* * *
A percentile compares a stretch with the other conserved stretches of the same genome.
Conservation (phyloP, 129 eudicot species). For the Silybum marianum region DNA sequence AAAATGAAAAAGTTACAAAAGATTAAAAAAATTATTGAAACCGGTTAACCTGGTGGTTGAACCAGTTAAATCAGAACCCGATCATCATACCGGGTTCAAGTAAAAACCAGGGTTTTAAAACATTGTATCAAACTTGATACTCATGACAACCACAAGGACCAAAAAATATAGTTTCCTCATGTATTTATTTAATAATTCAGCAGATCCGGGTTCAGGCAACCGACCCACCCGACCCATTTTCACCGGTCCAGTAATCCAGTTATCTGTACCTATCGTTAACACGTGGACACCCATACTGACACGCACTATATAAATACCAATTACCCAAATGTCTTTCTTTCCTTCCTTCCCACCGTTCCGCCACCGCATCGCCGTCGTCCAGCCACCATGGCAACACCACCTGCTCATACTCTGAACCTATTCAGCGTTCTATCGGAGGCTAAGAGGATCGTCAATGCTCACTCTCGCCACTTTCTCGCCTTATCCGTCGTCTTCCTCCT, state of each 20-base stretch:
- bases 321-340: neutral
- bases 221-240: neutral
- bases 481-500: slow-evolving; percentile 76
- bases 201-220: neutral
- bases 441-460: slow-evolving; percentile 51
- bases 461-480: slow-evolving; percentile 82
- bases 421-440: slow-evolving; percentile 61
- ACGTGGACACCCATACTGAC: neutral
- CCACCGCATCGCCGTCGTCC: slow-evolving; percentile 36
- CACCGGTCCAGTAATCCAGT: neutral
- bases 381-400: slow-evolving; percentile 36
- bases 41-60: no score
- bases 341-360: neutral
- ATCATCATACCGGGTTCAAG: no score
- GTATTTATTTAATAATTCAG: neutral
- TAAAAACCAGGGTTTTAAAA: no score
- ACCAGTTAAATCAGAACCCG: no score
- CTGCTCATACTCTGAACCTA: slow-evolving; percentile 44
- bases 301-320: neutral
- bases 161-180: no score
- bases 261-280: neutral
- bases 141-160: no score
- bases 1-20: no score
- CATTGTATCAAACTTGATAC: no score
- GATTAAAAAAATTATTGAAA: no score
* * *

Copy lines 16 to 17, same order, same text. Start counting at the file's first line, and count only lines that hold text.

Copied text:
- ATCATCATACCGGGTTCAAG: no score
- GTATTTATTTAATAATTCAG: neutral